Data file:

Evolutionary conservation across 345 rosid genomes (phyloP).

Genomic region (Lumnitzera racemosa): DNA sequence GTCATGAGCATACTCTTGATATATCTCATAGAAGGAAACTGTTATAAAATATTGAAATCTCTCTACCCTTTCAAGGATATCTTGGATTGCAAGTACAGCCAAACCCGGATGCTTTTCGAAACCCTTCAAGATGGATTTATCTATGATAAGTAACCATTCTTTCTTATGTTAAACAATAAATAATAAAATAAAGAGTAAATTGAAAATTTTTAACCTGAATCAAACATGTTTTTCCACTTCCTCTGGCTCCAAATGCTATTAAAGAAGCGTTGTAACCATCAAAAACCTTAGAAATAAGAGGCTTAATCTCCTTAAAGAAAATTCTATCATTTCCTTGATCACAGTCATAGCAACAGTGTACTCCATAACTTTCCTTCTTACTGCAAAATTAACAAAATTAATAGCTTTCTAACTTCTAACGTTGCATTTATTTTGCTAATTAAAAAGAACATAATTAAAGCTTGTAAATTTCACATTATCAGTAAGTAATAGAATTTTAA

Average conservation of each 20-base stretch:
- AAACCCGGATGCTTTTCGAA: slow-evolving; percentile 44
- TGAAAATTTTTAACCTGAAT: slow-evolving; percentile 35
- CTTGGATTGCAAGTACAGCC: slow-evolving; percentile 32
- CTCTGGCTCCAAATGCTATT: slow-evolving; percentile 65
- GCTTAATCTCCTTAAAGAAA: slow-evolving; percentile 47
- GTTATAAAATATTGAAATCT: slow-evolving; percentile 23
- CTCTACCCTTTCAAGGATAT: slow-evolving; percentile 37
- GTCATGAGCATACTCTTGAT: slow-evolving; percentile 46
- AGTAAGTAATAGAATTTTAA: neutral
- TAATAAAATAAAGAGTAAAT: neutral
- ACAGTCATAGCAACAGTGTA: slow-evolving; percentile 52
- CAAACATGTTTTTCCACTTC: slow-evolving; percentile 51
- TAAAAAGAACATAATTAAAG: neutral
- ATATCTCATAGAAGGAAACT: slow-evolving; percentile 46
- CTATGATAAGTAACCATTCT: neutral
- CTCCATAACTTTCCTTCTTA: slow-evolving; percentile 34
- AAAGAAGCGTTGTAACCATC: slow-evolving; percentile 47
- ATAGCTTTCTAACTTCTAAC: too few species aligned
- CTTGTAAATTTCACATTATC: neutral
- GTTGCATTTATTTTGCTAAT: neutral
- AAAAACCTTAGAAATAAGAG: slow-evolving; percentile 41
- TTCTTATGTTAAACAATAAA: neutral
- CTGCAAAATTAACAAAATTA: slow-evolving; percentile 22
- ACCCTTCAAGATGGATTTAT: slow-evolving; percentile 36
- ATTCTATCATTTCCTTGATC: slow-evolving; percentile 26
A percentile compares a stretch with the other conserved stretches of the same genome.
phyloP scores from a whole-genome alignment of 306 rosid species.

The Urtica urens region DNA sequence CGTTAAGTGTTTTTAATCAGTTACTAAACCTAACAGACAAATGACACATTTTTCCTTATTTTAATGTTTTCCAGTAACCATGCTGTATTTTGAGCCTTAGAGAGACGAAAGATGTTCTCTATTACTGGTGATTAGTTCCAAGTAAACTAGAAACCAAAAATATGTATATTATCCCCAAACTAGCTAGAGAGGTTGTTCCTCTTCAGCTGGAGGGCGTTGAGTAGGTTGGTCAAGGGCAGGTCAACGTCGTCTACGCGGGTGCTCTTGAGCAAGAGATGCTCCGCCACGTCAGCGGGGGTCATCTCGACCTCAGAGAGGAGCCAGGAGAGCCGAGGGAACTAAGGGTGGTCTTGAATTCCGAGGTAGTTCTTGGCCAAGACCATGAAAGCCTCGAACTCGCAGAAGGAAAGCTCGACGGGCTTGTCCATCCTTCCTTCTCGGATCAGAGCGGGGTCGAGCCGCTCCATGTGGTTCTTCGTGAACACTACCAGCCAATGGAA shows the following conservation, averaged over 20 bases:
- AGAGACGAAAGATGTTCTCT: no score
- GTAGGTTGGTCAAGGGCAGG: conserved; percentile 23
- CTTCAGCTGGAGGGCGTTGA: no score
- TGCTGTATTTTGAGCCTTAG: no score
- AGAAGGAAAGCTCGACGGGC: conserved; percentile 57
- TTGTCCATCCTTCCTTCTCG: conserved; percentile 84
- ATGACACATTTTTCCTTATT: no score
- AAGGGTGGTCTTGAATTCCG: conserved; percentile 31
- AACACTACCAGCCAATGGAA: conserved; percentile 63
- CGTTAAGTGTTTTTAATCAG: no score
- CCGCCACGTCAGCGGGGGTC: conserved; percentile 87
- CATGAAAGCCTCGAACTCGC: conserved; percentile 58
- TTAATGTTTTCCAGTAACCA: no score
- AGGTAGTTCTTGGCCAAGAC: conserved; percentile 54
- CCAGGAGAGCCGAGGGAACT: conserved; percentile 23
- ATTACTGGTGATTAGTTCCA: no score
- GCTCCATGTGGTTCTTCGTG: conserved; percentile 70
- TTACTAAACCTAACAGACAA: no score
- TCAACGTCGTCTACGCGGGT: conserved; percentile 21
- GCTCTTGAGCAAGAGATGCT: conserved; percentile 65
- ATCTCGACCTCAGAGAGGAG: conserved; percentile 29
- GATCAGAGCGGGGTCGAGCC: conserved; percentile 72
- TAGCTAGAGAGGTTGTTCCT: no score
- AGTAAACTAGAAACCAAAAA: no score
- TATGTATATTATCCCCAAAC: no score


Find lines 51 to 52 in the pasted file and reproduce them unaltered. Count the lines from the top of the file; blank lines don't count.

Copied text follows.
- GCTCTTGAGCAAGAGATGCT: conserved; percentile 65
- ATCTCGACCTCAGAGAGGAG: conserved; percentile 29